Volume 9, Issue 2
  • ISSN 2214-9953
  • E-ISSN: 2214-9961



Building on semiotic landscapes research, the present paper seeks to expand the existing field with its exploration of protest through the lens of turbulence (Stroud, 2015a). While making visible the fabric of resistance in semiotic landscapes of annexed Crimea, the ethnographic engagement with the interactional and visual data provides insights into small-scale performative acts of protest. It shows that protest evolves as a manoeuvring act across a minefield of possibilities and constraints and manifests itself materially and discursively. More specifically, acts of protest emerge out of an agential intra-action of humans and non-humans, thus revealing the necessity of synergies between people and objects. Such intra-actions create interpretative ambiguity. Protestors deliberately play on this ambiguity to simultaneously conceal and to visibilise dissent. Jointly achieved performative acts of protest, if only temporary, create turbulence and unsettle the status of Crimea as a ‘Russian’ space, thus disturbing the status quo in the area.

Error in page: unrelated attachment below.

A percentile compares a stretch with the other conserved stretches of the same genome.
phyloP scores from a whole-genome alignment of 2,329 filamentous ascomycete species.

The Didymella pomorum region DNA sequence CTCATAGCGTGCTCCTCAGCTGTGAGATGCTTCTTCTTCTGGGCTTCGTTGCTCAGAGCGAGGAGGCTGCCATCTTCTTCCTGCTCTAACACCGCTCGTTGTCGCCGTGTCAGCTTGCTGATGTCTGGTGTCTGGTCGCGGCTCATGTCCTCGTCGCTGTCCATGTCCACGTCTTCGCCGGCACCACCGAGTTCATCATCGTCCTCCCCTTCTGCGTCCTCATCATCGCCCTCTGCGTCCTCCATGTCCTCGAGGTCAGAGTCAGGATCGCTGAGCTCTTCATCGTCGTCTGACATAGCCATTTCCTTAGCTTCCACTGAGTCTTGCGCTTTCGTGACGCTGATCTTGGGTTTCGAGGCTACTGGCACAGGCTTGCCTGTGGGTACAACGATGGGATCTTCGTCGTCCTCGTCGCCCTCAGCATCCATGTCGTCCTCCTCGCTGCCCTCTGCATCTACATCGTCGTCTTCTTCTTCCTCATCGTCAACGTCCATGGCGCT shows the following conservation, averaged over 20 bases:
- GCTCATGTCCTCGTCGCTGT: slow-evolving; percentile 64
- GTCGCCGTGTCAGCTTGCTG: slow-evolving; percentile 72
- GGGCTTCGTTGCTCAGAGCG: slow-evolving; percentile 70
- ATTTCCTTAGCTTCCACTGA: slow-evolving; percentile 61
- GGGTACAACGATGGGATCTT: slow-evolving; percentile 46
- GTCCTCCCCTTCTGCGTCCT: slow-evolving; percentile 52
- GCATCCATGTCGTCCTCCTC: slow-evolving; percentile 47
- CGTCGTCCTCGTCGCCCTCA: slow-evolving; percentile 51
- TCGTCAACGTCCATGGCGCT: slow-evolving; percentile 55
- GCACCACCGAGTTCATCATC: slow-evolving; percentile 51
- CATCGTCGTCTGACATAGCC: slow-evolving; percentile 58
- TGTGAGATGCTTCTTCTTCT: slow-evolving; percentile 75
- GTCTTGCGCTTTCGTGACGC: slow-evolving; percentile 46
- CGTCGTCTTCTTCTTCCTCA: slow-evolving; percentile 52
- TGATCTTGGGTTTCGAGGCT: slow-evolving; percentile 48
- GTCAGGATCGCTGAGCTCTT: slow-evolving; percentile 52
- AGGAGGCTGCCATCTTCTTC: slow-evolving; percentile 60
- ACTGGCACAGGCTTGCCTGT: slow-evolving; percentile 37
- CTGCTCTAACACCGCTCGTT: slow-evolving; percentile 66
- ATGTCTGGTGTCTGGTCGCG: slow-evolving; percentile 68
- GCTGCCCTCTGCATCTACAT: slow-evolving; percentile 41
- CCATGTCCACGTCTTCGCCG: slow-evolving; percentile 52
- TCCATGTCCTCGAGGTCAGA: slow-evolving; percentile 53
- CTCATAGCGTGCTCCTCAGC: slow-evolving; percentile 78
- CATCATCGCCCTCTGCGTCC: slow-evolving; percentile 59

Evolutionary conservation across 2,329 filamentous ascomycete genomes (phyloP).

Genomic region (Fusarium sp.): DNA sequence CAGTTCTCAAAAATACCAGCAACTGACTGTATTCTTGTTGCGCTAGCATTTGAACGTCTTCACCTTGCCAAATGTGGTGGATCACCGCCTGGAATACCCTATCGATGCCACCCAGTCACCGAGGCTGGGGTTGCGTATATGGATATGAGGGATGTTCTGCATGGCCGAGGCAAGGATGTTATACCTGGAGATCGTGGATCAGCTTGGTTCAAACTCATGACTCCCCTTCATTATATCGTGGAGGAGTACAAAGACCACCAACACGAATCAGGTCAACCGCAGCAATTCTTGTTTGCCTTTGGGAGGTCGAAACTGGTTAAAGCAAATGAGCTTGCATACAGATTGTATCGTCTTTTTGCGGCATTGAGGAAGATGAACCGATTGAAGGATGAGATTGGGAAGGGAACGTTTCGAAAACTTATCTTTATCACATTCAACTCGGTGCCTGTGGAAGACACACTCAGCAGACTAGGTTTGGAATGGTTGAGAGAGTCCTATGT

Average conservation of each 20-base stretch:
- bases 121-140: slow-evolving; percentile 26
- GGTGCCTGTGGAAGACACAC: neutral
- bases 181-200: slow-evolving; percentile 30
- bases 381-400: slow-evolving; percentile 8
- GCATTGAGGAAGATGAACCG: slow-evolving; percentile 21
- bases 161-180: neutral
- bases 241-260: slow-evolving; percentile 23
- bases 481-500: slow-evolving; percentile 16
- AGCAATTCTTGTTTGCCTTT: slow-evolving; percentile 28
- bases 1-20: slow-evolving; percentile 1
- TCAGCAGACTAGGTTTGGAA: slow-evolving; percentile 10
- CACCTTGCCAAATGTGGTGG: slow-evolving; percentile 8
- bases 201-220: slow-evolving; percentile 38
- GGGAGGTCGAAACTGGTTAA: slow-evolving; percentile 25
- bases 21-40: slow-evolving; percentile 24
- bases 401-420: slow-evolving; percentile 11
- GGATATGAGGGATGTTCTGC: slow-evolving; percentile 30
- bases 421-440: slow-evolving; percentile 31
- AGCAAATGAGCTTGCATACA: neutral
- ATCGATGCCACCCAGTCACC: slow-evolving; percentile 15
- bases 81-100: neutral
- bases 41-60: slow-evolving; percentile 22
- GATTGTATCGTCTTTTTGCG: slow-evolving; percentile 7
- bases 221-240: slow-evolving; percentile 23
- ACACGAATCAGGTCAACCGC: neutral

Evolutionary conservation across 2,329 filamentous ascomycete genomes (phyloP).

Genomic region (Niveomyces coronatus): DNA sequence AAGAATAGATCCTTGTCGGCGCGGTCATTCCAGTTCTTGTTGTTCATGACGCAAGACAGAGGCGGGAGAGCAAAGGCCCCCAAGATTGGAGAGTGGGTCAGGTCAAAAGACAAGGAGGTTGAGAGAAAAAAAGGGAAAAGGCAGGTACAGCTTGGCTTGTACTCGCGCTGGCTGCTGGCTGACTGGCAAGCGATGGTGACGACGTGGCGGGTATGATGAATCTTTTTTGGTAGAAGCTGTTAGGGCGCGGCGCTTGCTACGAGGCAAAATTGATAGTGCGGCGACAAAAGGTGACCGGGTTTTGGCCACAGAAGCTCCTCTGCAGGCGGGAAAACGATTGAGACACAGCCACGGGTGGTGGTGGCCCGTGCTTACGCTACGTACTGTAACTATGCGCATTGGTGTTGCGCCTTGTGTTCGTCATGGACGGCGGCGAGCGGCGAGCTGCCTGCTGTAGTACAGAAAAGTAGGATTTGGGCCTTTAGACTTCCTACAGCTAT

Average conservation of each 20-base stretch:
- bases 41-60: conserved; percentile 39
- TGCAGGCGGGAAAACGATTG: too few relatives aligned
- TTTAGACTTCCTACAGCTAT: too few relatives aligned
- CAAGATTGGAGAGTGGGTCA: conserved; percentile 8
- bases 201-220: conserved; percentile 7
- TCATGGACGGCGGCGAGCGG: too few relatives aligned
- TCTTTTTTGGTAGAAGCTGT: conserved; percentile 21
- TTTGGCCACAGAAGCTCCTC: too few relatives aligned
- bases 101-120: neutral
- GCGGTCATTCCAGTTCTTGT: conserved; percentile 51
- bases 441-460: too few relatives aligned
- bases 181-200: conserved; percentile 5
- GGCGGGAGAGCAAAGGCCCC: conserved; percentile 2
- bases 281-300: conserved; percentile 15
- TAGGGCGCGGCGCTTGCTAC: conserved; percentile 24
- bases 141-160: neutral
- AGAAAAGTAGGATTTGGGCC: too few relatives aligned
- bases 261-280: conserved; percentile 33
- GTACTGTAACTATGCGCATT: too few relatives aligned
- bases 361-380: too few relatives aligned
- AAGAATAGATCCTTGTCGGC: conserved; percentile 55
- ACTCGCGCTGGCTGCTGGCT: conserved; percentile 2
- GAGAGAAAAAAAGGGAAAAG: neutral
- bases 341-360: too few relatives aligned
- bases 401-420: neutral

Available under the CC BY 4.0 license.

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